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from the seat of authority; with authority.
The relatively uncommon English adjective and adverb ex cathedra “from the seat (of authority), with authority” comes directly from the Latin phrase ex cathedrā. Latin cathedra “armchair with cushions, easy chair (especially for women), a teacher’s or professor’s chair, a sedan chair” is a loanword from Greek kathédra “seat, sitting posture, teacher’s or professor’s chair, imperial throne.” From cathedra Medieval Latin derived the adjective cathedrālis “pertaining to the chair or throne (of a bishop)”; the bishop’s church, where his throne was located, was called a cathedral church and later just cathedral. Ex cathedra entered English in the 17th century.
There’s no way to maintain an ex cathedra advantage when you’re cavorting in a circus ring.
Pope John once said, “I am not infallible. I am infallible only when I speak ex cathedra. But I shall never speak ex cathedra.”
verb (used without object)
to make objection, especially on the grounds of scruples; take exception; object: They wanted to make him the treasurer, but he demurred.
The verb demur comes via Old French demorer, demourer, ultimately from Latin dēmorārī “to linger, delay, hold up,” its original, now obsolete meaning in English. In the 17th century demur acquired its usual senses in contemporary English “to object, take exception to,” and especially its legal sense “to make or interpose a demurral,” which is a pleading that admits the facts of an opponent’s proceeding but denies any entitlement to legal relief, and that also causes a delay in the proceedings until the point or pleading is settled. Demur entered English in the 13th century.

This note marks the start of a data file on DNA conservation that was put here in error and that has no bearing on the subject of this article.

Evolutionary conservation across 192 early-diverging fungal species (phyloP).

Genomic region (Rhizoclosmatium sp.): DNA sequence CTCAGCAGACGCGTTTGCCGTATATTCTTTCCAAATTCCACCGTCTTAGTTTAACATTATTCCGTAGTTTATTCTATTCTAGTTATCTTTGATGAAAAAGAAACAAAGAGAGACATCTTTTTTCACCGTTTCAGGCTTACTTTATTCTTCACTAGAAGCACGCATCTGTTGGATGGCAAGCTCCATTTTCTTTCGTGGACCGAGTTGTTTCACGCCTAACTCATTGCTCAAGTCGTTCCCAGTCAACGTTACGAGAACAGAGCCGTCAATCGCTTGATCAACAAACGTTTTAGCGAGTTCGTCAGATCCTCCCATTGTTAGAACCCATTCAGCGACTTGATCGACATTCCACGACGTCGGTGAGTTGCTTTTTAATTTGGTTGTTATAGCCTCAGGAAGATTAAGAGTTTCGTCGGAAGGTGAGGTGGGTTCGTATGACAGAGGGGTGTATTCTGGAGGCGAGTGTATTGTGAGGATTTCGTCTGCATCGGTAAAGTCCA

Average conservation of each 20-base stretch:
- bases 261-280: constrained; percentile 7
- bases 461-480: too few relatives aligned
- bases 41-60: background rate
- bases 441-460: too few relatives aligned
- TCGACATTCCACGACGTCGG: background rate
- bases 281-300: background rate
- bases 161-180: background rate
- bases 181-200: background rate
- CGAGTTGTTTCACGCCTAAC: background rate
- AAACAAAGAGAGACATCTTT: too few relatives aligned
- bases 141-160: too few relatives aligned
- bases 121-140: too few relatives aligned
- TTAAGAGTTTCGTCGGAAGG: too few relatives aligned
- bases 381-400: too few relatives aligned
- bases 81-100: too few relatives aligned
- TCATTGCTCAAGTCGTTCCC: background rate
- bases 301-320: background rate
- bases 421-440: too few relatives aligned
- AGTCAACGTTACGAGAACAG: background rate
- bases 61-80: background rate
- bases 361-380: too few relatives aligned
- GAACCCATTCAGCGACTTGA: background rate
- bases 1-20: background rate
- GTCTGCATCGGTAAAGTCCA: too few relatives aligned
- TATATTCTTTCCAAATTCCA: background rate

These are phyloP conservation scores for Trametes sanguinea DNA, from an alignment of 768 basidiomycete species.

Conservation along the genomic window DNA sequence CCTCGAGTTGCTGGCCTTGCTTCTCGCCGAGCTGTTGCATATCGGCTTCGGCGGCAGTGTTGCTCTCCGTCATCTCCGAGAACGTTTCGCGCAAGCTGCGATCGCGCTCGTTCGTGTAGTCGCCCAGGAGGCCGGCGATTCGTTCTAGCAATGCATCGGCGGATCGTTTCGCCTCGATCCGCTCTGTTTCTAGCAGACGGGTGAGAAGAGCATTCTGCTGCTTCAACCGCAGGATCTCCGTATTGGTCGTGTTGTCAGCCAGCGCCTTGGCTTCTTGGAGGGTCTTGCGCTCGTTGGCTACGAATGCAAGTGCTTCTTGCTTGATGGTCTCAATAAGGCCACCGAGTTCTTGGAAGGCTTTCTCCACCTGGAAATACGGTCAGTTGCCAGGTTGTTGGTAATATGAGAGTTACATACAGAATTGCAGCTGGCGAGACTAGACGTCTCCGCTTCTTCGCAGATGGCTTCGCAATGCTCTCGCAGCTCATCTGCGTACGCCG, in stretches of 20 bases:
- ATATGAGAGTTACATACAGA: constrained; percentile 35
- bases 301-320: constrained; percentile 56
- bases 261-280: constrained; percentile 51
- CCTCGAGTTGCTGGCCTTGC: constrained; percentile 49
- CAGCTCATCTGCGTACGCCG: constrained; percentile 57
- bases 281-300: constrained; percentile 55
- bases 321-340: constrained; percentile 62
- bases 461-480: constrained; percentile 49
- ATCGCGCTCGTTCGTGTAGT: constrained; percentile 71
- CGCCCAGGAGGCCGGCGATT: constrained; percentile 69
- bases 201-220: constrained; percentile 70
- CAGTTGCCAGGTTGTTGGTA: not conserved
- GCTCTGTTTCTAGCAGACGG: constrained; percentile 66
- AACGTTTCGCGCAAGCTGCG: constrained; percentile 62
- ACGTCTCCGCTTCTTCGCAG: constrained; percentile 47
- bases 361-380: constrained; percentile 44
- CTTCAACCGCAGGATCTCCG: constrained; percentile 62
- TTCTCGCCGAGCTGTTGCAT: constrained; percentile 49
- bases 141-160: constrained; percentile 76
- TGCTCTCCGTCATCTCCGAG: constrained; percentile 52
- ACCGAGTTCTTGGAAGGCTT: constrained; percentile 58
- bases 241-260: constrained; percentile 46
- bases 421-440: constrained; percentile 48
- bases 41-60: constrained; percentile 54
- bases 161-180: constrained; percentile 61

Montague is genial but determined, and before I could demur he had me packed into a two-thousand-dollar Gore-Tex dry suit with an unbearably tight collar, highly insulated rubber bootees, and an electric-blue life jacket.
… Sonia had a little changed her mind. Wedge would be very unlikely to demur.
a work written as an explanation or justification of one's motives, convictions, or acts.
It is unsurprising that the earliest occurrences of apologia “a defendant’s speech in a trial” appear in 5th-century Athens. The Greek verb apologeîsthai “to speak in defense, defend oneself” and its derivative noun apología are first used by such heavy hitters as Thucydides, Euripides, and Plato. Plato’s Apología Sōkrátous “Apology of Socrates” refers to the three speeches Socrates delivered in his self-defense at his trial in 399 b.c. Apologia is similarly used in Cardinal Newman’s religious autobiography, Apologia pro Vita Sua “Defense of His Own Life” (1864). Apologia entered English in the late 18th century.
Now Starr has laid out the defining saga of his life in a book. … “I view it as not an apologia at all,” he says, “but simply: Tell the story.”
Occasionally, we’ve been accused of writing a show that’s sort of an apologia for the surveillance state.